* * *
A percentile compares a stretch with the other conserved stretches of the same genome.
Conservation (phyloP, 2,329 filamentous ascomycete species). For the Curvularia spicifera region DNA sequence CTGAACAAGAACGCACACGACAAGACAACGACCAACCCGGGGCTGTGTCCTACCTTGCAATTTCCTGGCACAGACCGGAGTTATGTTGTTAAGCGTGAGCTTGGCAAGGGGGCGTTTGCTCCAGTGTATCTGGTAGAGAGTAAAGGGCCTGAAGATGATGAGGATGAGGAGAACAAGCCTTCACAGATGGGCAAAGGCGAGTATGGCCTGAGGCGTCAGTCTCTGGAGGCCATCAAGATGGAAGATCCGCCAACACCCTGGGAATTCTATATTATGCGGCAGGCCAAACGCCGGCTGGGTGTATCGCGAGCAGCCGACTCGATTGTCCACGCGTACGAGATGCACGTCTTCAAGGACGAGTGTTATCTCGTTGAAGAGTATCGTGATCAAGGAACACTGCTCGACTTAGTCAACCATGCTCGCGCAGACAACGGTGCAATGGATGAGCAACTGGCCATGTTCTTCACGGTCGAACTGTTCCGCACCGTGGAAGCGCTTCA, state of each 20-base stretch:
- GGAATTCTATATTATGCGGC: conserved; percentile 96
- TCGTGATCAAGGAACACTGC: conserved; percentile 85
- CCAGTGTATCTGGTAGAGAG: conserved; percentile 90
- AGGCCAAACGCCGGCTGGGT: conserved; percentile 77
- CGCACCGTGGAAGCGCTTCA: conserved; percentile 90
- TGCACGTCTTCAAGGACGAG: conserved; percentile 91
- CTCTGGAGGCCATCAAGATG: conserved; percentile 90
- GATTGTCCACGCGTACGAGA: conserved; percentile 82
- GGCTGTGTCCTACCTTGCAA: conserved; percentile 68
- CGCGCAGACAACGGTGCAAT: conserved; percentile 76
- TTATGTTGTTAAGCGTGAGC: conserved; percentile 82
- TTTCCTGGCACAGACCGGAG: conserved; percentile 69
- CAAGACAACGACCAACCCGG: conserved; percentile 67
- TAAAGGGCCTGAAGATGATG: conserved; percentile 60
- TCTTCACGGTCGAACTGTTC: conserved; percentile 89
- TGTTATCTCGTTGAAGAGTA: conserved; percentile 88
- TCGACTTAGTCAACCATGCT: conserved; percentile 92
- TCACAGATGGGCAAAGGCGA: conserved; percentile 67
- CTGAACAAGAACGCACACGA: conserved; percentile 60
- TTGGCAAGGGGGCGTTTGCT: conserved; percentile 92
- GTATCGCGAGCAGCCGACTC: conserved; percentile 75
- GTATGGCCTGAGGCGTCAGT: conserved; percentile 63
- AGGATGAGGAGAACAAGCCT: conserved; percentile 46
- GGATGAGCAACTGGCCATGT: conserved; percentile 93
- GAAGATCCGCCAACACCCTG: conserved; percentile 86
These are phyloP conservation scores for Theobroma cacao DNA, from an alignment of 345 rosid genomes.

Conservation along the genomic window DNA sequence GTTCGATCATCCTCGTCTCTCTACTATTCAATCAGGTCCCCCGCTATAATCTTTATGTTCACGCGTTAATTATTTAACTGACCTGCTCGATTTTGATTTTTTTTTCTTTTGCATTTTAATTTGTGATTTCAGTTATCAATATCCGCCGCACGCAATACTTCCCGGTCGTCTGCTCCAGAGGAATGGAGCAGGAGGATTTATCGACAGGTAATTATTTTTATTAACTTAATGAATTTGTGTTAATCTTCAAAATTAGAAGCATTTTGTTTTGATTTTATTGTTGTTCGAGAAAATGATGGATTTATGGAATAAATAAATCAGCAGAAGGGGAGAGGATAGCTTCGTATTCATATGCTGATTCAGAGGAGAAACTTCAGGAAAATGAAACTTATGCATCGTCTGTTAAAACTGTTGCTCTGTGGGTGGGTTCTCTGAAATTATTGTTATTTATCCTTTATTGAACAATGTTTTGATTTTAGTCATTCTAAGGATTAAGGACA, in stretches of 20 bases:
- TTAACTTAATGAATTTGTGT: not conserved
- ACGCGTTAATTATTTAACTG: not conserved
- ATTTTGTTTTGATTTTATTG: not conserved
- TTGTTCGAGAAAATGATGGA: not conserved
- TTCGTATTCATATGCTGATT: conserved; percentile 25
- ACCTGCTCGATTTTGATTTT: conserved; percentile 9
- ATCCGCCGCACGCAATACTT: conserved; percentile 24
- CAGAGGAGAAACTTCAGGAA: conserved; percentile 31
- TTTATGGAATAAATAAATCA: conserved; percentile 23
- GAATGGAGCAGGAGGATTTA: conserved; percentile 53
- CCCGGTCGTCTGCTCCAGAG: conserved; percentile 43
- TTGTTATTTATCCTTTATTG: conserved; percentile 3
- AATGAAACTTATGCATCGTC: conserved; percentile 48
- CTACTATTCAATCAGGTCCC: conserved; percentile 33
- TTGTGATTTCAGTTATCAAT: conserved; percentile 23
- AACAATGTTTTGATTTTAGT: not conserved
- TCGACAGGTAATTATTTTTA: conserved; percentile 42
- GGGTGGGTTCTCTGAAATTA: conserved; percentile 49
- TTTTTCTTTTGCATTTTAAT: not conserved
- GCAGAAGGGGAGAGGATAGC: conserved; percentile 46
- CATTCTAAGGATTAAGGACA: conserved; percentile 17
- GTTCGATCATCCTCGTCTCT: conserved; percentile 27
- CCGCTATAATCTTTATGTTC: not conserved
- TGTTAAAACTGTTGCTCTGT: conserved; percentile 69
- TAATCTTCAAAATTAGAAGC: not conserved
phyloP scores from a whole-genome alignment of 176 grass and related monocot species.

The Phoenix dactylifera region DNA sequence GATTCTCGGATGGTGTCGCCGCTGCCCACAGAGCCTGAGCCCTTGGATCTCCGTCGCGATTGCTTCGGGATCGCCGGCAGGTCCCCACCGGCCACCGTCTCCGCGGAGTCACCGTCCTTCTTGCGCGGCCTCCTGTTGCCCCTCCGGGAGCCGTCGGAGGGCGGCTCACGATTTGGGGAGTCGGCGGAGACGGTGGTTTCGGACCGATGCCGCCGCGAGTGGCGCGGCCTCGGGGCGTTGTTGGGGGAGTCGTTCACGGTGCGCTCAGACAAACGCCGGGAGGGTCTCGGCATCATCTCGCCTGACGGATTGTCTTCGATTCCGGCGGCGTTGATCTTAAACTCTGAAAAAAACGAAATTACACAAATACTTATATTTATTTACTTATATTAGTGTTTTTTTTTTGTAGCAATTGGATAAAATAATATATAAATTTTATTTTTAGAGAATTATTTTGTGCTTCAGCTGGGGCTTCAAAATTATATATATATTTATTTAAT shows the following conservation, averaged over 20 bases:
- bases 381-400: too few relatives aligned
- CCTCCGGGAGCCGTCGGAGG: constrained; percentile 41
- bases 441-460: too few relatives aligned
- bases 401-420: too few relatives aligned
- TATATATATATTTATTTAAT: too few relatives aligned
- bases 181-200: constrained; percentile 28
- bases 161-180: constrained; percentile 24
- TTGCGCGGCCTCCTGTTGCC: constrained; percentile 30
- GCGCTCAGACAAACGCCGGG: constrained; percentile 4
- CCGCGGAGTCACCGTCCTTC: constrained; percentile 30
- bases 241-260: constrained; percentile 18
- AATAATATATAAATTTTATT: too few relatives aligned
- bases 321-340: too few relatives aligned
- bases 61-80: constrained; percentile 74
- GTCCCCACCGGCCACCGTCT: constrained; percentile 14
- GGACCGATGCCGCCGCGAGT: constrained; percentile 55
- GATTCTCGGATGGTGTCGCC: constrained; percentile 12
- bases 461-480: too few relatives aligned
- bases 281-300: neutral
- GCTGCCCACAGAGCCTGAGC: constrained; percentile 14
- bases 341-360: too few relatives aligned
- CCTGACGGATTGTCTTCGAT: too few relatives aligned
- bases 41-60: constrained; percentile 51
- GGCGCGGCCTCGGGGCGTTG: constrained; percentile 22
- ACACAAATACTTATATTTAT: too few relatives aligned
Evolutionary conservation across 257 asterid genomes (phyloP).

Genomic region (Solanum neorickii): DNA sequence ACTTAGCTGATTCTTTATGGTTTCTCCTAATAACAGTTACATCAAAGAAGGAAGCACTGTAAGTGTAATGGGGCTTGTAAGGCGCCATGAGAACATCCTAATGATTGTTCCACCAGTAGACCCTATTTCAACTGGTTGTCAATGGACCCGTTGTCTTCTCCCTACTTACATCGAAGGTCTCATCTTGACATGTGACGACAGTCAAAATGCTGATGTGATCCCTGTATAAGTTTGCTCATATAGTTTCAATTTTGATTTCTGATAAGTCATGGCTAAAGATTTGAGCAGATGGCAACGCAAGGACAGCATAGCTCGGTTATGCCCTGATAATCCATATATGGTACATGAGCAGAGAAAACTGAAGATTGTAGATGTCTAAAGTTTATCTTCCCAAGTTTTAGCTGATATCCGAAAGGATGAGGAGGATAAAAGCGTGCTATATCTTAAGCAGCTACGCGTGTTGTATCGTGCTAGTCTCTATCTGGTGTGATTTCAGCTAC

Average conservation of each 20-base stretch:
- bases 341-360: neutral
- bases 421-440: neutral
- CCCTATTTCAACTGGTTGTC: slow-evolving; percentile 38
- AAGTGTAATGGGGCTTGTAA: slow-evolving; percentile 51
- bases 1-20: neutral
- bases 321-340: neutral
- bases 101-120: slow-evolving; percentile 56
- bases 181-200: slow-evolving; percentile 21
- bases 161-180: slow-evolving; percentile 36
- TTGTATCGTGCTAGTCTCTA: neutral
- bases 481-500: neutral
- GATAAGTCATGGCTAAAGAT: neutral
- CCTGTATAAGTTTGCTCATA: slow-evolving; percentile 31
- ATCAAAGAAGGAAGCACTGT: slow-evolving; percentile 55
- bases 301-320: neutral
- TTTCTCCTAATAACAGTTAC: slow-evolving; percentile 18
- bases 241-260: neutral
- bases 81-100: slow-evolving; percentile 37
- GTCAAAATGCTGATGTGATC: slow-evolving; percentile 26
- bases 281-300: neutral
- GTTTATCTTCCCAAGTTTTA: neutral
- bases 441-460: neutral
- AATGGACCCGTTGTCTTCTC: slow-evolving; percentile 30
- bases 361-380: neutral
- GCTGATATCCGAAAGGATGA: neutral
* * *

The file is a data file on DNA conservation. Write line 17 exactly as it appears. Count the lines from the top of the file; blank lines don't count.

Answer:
- TCTTCACGGTCGAACTGTTC: conserved; percentile 89